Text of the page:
While some policymakers want to use us supremacy to resist multilateralism and the rule of law, the lesson of history is that even powerful states—and certainly a unipolar America—gain advantage by supporting and operating within an international system of rules and institutions.
America and the Ambivalence of Power
G. John Ikenberry, a Current History contributing editor, is a professor of government at Georgetown University. His recent publications include After Victory: Institutions, Strategic Restraint, and the Rebuilding of Order after Major Wars (Princeton, 2001), an edited volume, America Unrivaled: The Future of the Balance of Power (Cornell, 2002), and International Relations Theory and the Asia Pacific (Columbia, 2003). He is currently a Transatlantic Fellow with the German Marshall Fund of the United States.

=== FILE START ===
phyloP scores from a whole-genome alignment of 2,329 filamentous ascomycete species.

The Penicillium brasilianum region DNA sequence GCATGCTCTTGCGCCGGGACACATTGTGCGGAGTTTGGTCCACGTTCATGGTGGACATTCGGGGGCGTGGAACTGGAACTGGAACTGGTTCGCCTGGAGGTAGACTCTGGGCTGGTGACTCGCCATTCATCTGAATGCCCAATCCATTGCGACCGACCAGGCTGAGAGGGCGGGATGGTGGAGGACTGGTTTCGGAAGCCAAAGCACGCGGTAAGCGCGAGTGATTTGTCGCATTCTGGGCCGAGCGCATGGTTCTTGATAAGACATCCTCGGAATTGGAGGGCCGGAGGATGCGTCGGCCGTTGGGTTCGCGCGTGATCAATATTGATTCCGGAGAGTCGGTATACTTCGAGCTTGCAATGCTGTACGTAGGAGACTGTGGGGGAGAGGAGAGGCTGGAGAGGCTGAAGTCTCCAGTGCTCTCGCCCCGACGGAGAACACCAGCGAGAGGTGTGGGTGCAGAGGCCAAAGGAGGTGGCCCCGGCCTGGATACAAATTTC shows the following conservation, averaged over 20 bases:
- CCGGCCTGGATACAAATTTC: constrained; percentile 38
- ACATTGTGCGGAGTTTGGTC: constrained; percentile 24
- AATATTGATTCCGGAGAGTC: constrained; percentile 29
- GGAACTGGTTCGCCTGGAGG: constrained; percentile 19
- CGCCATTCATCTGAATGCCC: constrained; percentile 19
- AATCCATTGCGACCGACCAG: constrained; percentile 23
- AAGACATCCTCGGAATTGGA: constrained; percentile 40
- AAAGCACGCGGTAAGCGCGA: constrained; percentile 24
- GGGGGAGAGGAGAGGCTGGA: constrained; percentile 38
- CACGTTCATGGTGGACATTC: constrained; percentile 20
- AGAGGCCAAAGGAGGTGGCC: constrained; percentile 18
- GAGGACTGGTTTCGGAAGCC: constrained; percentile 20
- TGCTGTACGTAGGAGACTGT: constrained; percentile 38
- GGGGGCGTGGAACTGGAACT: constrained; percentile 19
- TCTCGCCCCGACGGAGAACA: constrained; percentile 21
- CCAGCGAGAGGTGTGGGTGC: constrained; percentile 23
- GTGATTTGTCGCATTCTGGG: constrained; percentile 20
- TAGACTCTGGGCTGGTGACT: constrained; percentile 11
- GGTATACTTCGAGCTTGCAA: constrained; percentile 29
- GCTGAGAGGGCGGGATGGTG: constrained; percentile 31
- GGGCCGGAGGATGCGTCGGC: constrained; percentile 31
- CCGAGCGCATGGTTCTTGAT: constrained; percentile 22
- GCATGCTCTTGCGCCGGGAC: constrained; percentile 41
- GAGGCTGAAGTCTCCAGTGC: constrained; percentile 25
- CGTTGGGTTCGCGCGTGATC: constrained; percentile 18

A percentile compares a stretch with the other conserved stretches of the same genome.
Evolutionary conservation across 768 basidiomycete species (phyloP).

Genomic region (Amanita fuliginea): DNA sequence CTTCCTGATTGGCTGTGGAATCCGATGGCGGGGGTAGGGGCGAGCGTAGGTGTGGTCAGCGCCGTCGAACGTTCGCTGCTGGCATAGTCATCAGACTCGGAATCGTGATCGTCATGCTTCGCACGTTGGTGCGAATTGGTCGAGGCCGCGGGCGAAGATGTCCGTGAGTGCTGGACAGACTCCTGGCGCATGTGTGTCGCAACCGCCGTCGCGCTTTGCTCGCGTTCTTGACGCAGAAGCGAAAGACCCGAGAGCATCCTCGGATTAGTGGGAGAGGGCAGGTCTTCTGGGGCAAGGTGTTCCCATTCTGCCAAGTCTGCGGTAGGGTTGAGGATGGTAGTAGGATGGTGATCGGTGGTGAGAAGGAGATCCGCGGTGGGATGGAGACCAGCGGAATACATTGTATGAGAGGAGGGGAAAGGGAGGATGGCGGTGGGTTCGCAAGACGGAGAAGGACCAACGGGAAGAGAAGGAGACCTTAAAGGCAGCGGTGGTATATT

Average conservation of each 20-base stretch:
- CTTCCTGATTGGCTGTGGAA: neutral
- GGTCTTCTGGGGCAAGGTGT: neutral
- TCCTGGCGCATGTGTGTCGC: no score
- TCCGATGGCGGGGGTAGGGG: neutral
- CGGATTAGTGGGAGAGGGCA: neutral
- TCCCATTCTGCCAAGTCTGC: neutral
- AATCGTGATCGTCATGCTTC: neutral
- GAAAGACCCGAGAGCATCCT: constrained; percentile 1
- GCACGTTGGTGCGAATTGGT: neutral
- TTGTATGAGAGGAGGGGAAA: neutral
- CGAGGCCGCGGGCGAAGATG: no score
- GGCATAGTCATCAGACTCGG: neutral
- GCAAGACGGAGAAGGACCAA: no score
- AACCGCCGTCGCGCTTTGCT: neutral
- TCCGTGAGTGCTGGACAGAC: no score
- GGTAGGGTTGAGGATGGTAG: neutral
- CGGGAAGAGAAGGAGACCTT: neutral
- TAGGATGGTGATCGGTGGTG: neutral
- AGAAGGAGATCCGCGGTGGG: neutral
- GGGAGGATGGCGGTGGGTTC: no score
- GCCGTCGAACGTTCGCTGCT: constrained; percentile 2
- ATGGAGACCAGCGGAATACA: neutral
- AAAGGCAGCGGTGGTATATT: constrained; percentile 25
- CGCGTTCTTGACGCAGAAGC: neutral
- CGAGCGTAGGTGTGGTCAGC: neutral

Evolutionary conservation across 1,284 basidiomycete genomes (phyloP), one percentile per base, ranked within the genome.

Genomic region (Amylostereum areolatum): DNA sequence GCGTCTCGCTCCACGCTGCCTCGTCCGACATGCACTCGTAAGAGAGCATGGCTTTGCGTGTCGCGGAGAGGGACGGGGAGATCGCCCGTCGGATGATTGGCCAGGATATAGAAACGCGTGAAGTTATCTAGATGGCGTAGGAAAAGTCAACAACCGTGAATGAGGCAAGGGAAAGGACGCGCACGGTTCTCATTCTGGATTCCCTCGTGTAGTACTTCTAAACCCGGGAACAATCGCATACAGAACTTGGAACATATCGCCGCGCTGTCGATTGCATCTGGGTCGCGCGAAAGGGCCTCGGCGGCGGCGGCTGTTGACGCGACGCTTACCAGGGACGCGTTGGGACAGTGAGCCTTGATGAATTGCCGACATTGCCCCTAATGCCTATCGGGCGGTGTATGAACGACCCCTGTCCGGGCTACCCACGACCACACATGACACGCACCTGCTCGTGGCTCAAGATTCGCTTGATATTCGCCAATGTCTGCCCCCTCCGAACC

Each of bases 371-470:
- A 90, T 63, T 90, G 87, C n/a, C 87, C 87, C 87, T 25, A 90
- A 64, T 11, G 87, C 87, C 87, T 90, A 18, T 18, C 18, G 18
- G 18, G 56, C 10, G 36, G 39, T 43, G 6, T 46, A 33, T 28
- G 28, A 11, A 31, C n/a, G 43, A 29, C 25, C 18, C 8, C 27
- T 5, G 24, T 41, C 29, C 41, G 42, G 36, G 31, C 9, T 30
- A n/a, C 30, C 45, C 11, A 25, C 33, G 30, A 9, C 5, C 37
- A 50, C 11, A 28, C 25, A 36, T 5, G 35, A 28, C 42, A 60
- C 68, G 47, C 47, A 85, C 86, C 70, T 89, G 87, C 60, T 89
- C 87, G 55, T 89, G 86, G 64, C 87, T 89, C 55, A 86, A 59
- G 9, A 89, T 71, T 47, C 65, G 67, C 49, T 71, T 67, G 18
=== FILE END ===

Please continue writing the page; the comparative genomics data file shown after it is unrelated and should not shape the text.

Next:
- Views Icon Views
- Share Icon Share
- Search Site
G. John Ikenberry; America and the Ambivalence of Power. Current History 1 November 2003; 102 (667): 377–382. doi: https://doi.org/10.1525/curh.2003.102.667.377
Download citation file: